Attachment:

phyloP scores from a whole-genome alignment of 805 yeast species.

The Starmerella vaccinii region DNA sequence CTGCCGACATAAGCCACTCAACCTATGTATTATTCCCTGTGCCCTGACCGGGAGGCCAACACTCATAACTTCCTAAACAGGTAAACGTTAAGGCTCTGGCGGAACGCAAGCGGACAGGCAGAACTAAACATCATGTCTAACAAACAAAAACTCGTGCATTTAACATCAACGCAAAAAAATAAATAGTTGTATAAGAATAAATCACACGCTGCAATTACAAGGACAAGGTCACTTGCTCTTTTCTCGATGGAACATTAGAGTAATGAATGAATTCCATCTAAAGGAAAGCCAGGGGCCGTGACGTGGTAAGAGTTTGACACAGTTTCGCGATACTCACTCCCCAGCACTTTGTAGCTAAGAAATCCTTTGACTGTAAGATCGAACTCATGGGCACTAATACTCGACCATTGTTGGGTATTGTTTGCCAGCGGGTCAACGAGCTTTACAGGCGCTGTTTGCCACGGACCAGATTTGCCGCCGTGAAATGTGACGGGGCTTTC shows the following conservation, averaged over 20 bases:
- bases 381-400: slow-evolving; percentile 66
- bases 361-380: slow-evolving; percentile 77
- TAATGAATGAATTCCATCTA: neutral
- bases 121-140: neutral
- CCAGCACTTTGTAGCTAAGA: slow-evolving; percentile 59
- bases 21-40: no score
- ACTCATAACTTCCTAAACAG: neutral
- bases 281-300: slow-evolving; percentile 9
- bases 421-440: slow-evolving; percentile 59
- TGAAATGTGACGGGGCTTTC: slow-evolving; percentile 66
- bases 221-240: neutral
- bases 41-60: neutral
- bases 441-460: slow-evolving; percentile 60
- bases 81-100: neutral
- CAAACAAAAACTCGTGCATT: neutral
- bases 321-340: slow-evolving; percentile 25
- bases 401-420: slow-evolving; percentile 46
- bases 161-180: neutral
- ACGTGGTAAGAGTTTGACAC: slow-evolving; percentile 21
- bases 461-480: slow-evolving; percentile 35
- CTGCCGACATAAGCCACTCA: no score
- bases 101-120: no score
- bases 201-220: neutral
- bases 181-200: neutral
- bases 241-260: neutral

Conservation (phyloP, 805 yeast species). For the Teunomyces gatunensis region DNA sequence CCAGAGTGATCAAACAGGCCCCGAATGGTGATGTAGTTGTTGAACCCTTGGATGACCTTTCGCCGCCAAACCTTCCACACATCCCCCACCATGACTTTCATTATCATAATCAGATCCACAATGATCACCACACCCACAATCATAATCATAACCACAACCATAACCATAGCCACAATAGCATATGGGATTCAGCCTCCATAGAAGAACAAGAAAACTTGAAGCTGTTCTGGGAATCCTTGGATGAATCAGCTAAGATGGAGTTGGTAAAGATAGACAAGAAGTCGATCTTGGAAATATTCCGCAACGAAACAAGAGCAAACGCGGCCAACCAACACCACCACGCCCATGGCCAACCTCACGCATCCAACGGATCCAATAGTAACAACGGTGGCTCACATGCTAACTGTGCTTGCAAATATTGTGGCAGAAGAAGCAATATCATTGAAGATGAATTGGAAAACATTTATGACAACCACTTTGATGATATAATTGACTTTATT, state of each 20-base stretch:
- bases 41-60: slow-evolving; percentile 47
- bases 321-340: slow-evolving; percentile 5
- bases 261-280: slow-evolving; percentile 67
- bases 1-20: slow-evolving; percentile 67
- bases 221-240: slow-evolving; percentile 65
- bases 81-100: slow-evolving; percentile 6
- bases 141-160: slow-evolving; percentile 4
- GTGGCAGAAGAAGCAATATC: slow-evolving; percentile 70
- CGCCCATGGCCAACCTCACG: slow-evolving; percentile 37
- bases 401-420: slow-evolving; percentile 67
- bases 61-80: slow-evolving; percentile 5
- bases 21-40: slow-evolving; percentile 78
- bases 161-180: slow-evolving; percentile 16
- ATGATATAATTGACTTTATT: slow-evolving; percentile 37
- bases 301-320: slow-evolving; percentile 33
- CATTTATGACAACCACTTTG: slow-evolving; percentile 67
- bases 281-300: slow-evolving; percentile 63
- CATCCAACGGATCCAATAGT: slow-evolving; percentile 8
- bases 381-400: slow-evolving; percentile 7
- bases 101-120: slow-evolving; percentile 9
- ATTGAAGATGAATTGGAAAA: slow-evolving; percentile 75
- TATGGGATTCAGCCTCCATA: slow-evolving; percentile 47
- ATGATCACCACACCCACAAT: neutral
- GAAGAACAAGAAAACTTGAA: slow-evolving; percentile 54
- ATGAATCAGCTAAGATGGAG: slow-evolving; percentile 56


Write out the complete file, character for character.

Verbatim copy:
phyloP scores from a whole-genome alignment of 805 yeast species.

The Starmerella vaccinii region DNA sequence CTGCCGACATAAGCCACTCAACCTATGTATTATTCCCTGTGCCCTGACCGGGAGGCCAACACTCATAACTTCCTAAACAGGTAAACGTTAAGGCTCTGGCGGAACGCAAGCGGACAGGCAGAACTAAACATCATGTCTAACAAACAAAAACTCGTGCATTTAACATCAACGCAAAAAAATAAATAGTTGTATAAGAATAAATCACACGCTGCAATTACAAGGACAAGGTCACTTGCTCTTTTCTCGATGGAACATTAGAGTAATGAATGAATTCCATCTAAAGGAAAGCCAGGGGCCGTGACGTGGTAAGAGTTTGACACAGTTTCGCGATACTCACTCCCCAGCACTTTGTAGCTAAGAAATCCTTTGACTGTAAGATCGAACTCATGGGCACTAATACTCGACCATTGTTGGGTATTGTTTGCCAGCGGGTCAACGAGCTTTACAGGCGCTGTTTGCCACGGACCAGATTTGCCGCCGTGAAATGTGACGGGGCTTTC shows the following conservation, averaged over 20 bases:
- bases 381-400: slow-evolving; percentile 66
- bases 361-380: slow-evolving; percentile 77
- TAATGAATGAATTCCATCTA: neutral
- bases 121-140: neutral
- CCAGCACTTTGTAGCTAAGA: slow-evolving; percentile 59
- bases 21-40: no score
- ACTCATAACTTCCTAAACAG: neutral
- bases 281-300: slow-evolving; percentile 9
- bases 421-440: slow-evolving; percentile 59
- TGAAATGTGACGGGGCTTTC: slow-evolving; percentile 66
- bases 221-240: neutral
- bases 41-60: neutral
- bases 441-460: slow-evolving; percentile 60
- bases 81-100: neutral
- CAAACAAAAACTCGTGCATT: neutral
- bases 321-340: slow-evolving; percentile 25
- bases 401-420: slow-evolving; percentile 46
- bases 161-180: neutral
- ACGTGGTAAGAGTTTGACAC: slow-evolving; percentile 21
- bases 461-480: slow-evolving; percentile 35
- CTGCCGACATAAGCCACTCA: no score
- bases 101-120: no score
- bases 201-220: neutral
- bases 181-200: neutral
- bases 241-260: neutral

Conservation (phyloP, 805 yeast species). For the Teunomyces gatunensis region DNA sequence CCAGAGTGATCAAACAGGCCCCGAATGGTGATGTAGTTGTTGAACCCTTGGATGACCTTTCGCCGCCAAACCTTCCACACATCCCCCACCATGACTTTCATTATCATAATCAGATCCACAATGATCACCACACCCACAATCATAATCATAACCACAACCATAACCATAGCCACAATAGCATATGGGATTCAGCCTCCATAGAAGAACAAGAAAACTTGAAGCTGTTCTGGGAATCCTTGGATGAATCAGCTAAGATGGAGTTGGTAAAGATAGACAAGAAGTCGATCTTGGAAATATTCCGCAACGAAACAAGAGCAAACGCGGCCAACCAACACCACCACGCCCATGGCCAACCTCACGCATCCAACGGATCCAATAGTAACAACGGTGGCTCACATGCTAACTGTGCTTGCAAATATTGTGGCAGAAGAAGCAATATCATTGAAGATGAATTGGAAAACATTTATGACAACCACTTTGATGATATAATTGACTTTATT, state of each 20-base stretch:
- bases 41-60: slow-evolving; percentile 47
- bases 321-340: slow-evolving; percentile 5
- bases 261-280: slow-evolving; percentile 67
- bases 1-20: slow-evolving; percentile 67
- bases 221-240: slow-evolving; percentile 65
- bases 81-100: slow-evolving; percentile 6
- bases 141-160: slow-evolving; percentile 4
- GTGGCAGAAGAAGCAATATC: slow-evolving; percentile 70
- CGCCCATGGCCAACCTCACG: slow-evolving; percentile 37
- bases 401-420: slow-evolving; percentile 67
- bases 61-80: slow-evolving; percentile 5
- bases 21-40: slow-evolving; percentile 78
- bases 161-180: slow-evolving; percentile 16
- ATGATATAATTGACTTTATT: slow-evolving; percentile 37
- bases 301-320: slow-evolving; percentile 33
- CATTTATGACAACCACTTTG: slow-evolving; percentile 67
- bases 281-300: slow-evolving; percentile 63
- CATCCAACGGATCCAATAGT: slow-evolving; percentile 8
- bases 381-400: slow-evolving; percentile 7
- bases 101-120: slow-evolving; percentile 9
- ATTGAAGATGAATTGGAAAA: slow-evolving; percentile 75
- TATGGGATTCAGCCTCCATA: slow-evolving; percentile 47
- ATGATCACCACACCCACAAT: neutral
- GAAGAACAAGAAAACTTGAA: slow-evolving; percentile 54
- ATGAATCAGCTAAGATGGAG: slow-evolving; percentile 56